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2018 has been a… let’s say, challenging, year in the cultural sphere, one which no one would blame you for claiming had little to celebrate. And yet, when it comes to pop culture, there was some good news, with a study into the year’s biggest US fashion magazine covers showing significant gains for diversity, be it racial, age-wise, size-wise, or for the LGBTQ+ community.

According to Fashionista’s in-depth study of the covers of leading magazines, there was reason to celebrate. Looking at like-for-like, and where non-white includes anyone mixed-race, or of Latinx or Hispanic origin, 2018 saw a 16.2 per cent increase in diversity as compared to 2017. That means 60 out of 126, or 47.6 per cent of covers, featured a person of colour. Not too shabby.

Of the magazines analyzed, it marked the largest increase of the last five years. The second biggest jump came in 2016, which saw a climb of 15.7 per cent on 2015 figures. For consistency, the study was comprised of newsstand covers only (as opposed to including subscriber issues), domestic editions, and made adjustments for folded, previously included publications such as Nylon and Teen Vogue. This left nine leading titles — Allure, Cosmopolitan, Elle, Glamour, Harper’s Bazaar, InStyle, Marie Claire, Vogue, and W — up for inspection.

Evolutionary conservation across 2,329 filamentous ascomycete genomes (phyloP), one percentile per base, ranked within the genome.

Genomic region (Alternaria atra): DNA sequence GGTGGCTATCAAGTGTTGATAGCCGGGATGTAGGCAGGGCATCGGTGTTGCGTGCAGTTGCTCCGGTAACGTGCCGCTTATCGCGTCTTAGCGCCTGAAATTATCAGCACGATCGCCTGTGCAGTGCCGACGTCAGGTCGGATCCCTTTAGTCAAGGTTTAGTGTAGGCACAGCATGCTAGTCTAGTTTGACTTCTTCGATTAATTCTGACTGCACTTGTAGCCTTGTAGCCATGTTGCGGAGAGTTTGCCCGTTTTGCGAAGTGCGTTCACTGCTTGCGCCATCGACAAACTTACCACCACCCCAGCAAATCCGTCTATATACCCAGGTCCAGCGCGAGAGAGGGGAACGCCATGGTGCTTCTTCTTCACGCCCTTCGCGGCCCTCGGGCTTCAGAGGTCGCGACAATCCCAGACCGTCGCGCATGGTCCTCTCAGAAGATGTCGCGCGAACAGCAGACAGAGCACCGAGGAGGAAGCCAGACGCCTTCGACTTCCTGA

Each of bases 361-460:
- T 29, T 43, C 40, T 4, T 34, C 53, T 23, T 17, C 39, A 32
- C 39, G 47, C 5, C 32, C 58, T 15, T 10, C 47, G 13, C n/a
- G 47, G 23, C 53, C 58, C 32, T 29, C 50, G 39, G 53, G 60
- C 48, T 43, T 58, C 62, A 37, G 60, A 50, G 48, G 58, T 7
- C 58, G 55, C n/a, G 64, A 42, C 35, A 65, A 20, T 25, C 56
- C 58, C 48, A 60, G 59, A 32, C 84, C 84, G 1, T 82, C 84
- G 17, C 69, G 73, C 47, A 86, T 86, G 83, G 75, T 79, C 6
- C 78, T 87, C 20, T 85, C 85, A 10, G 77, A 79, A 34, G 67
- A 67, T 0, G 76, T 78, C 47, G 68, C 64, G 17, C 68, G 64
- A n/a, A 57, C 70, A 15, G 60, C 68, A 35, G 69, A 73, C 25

Leading the charge for diversity this year were InStyle and Glamour, featuring people of colour on 75 per cent (or 9 out of 12) and 64.3 per cent (10 out of 14) of their covers, respectively. In order, the other titles followed as so: Allure (7 out of 12), Cosmopolitan (6 out of 13), W (7 out of 16), with Vogue (5 out of 12), Marie Claire (6 out of 16), Elle (7 out of 19), and Harper’s Bazaar (4 out of 12) closing out the list. InStyle itself boasted the biggest increase, having had just two diverse cover stars in 2017. Heavyweights such as Vogue and Marie Claire had no improvement on their 2017 figures, both remaining at 41.7 per cent and 37.5 per cent respectively.

 

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Whilst the largest gains were of the racial kind, older celebrities (and total bad-asses) like Oprah, who’s 64 years old , Mia Farrow, 73, and Angela Bassett, 60, were also on covers, marking a victory for age diversity. Non-sample sized women such as Chrissy Metz and Melissa McCarthy were featured on covers as well, as were transgender actress Daniela Vega, who landed a W cover alongside with Robert Pattinson.

 

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The double-figure diversity jump is all the more significant, given the 4 per cent decline from 2016 to 2017. In a disappointing year, last year’s covers featured just 48 people of colour on a total of 153 covers looked at.

 

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The uptick in representation across the board speaks to a shift in cultural expectations, with people expecting to see themselves reflected on screen and in print. As with all progress, it may be two steps forwards, one step back, until we find steady momentum in the right direction. But for this year, we’ll enjoy our steps forward. You can peep the full range of 2018 covers over at Fashionista and revel in the diversity to your heart’s content – long may it continue.